Child abuse is a severe problem. Every now and then, a case or two pops up and hits the headlines but the fevered attention usually dies down quickly.
However, such abuses continue in our communities.
How could parents inflict violence on their own children?
I am no sociologist or psychologist but I hope readers will be inspired by the Confucian philosophy of caring for the young.
The form and severity of child abuse vary according to age.
Sexual abuse is more likely to happen during adolescence (10-16 years).
Fortunately, adolescents are more capable of protecting themselves and are more likely to seek help.
Abuse against children under 10 often goes unnoticed but teachers, social workers and parents of their classmates can help spot the problem.
The most vulnerable group is pre-school children under five who spend most of the time at home and are too young to say no to violence.
The victims are often identified only after a traumatic abuse.
Hence, the earlier we take action, the greater harm can be prevented on these children.
There are many causes of child abuse.
In the first place, having a happy family is no easy task. Couples may be under enormous pressure for work, financial and social reasons.
Unplanned pregnancy or the birth of an unhealthy child poses extra burdens to inexperienced parents.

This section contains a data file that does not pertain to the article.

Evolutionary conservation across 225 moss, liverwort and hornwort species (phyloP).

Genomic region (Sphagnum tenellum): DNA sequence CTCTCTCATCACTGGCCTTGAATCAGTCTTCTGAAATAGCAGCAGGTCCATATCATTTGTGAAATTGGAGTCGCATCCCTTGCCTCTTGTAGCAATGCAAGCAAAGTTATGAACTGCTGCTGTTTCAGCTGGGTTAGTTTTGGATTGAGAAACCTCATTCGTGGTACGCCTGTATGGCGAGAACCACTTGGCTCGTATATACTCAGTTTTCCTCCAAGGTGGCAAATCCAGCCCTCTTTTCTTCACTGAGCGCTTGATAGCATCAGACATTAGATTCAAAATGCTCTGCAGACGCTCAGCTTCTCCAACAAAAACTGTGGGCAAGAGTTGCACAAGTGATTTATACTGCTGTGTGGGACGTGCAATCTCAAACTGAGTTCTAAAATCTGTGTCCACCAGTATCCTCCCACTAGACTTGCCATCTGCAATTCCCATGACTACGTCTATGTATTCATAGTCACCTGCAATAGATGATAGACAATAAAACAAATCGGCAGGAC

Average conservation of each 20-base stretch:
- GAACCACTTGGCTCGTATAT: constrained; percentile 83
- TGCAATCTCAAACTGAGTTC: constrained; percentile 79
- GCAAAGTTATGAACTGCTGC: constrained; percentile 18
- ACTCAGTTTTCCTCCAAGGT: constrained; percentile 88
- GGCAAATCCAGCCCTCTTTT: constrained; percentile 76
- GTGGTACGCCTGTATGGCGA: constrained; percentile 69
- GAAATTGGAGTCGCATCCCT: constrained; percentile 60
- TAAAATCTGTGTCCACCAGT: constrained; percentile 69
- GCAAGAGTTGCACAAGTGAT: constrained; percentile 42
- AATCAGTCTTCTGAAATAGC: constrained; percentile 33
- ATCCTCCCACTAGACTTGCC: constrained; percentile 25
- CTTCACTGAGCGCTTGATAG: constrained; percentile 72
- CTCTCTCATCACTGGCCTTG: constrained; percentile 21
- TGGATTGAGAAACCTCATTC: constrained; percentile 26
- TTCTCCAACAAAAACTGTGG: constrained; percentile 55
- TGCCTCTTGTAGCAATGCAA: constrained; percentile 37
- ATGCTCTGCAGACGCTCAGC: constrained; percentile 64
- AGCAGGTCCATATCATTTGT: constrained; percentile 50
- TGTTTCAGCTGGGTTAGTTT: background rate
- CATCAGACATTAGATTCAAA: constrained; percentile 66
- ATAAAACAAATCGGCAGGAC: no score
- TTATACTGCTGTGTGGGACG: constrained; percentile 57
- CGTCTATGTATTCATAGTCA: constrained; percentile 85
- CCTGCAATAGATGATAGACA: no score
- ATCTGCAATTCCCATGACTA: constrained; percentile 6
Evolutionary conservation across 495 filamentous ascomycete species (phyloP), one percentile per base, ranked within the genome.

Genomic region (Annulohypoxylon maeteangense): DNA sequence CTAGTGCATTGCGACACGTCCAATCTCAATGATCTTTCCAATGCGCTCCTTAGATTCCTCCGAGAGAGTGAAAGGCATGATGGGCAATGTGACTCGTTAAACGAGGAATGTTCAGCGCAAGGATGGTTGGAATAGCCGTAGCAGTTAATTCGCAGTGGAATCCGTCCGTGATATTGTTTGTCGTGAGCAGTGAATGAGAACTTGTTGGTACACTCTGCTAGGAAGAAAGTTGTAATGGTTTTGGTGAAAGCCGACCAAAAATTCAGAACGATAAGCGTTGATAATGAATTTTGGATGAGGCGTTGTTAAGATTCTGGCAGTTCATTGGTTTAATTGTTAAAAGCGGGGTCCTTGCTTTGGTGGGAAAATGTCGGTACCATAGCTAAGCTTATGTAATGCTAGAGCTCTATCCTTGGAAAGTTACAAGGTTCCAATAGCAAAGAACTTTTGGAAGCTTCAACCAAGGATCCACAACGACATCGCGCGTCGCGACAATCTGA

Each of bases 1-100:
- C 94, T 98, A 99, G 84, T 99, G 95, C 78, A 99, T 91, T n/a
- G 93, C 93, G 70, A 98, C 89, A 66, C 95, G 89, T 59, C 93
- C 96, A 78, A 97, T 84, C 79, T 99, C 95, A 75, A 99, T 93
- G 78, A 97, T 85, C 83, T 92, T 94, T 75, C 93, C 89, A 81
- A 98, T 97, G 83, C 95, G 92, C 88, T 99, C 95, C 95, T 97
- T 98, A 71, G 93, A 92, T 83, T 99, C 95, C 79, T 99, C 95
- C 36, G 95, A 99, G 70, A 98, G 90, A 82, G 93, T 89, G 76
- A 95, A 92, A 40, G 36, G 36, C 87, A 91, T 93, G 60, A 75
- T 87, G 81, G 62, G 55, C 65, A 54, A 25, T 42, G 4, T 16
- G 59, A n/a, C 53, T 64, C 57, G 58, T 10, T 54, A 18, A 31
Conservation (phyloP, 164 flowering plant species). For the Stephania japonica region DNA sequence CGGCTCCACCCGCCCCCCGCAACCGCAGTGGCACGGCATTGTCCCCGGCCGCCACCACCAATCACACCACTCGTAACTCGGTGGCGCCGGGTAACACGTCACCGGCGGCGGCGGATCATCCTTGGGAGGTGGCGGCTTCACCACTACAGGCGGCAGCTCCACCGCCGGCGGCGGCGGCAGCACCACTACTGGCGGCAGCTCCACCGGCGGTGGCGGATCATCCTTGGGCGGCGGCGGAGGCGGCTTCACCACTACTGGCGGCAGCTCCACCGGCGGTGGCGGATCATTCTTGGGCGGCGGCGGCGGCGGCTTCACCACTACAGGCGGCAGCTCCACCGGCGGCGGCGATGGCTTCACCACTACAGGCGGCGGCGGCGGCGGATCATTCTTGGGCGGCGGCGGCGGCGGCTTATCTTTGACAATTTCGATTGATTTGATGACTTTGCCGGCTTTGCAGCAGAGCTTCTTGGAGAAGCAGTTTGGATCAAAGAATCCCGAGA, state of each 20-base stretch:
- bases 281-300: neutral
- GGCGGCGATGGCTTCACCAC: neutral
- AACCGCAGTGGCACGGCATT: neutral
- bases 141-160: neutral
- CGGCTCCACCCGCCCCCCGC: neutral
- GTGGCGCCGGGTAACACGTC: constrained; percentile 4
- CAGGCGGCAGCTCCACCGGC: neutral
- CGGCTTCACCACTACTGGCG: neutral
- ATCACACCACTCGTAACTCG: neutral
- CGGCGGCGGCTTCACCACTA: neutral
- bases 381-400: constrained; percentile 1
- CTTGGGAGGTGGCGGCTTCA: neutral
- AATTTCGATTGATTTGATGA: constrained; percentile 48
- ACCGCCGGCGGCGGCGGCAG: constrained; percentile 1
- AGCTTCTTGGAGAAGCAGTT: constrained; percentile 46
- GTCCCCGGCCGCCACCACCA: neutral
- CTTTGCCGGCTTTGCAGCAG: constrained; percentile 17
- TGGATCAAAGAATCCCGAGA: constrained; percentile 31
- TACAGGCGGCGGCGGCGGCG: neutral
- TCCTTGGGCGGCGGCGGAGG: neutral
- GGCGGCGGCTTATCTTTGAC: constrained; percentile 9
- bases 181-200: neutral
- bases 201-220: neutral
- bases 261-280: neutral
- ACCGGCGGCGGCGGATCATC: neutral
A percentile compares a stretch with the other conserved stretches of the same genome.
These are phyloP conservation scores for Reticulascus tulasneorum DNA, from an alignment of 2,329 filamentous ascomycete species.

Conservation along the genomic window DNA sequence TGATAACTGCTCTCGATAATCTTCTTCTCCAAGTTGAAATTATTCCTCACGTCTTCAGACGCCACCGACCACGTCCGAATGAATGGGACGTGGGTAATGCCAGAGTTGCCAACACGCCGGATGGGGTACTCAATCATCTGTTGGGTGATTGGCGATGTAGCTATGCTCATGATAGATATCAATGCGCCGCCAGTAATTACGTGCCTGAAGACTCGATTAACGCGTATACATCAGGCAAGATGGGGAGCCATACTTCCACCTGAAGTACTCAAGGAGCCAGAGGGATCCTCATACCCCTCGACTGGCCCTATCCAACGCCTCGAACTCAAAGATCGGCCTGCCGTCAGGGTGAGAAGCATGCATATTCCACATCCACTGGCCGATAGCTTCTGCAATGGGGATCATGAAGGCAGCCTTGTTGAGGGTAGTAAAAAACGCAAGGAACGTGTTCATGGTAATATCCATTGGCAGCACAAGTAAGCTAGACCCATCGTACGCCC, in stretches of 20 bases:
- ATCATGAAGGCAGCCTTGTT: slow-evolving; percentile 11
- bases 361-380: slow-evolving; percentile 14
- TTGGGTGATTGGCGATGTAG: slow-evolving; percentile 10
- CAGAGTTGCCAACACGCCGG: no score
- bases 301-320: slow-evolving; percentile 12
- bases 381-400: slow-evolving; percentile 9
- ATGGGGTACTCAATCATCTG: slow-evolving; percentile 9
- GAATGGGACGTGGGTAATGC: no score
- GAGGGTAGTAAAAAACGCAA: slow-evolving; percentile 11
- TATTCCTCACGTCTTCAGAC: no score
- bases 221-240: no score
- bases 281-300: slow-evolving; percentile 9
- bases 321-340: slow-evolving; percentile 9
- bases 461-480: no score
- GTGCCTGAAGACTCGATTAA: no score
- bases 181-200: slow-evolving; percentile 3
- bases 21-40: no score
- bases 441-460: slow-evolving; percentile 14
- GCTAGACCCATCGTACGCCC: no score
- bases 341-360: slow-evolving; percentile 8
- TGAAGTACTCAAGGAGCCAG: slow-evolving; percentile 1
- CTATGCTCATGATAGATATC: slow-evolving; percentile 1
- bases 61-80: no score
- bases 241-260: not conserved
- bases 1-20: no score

Adults who may have been abused as a child are also likely to have a greater tendency to inflict harm on family members.
Parents who fail to control their emotions might unleash their anger or frustrations on their children, causing permanent harm to them.
A video that has gone viral on the internet shows a five or six-year-old girl kneeling before her mother in the street, begging for forgiveness.
If the situation is authentic, the child might have been suffering from abuse.
A seven-year-old girl found in a vegetative state is another case in point.
The parents have been arrested. The issue is unsettling and raises the question of whether anything could have been done to prevent the situation.
How should we help?
Professionals such as family doctors and social workers should stay alert for suspected child abuse.
However, their help is limited because they are not likely to be able to give timely assistance.
In fact, to tackle child abuse, every one of us has to be a Good Samaritan.
It’s often neighbors who can spot problems next door.
Also, callers to parent-child support hotline Against Child Abuse are often relatives or friends of the abused children, according to data.
If they suspect child abuse, relatives, friends and neighbors can engage the parent by asking some non-sensitive questions such as “Do you have any difficulties teaching your children?” or “How are your kids?”
Good neighbors can also pay attention to the daily condition of the children, judging from their health, behavior or appearance.
The situation can be alarming when children go unseen for some time.
In case of emergency, report the matter to teachers, social workers or organizations such as Against Child Abuse and the police.
This article appeared in the Hong Kong Economic Journal on Sept. 17.
Translation by Darlie Yiu
Vegetative girl nowhere in sight during visits, say volunteers (Sept. 9, 2015)
Tiger Mom unmoved as little girl bows down to say sorry (Jul. 31, 2015)
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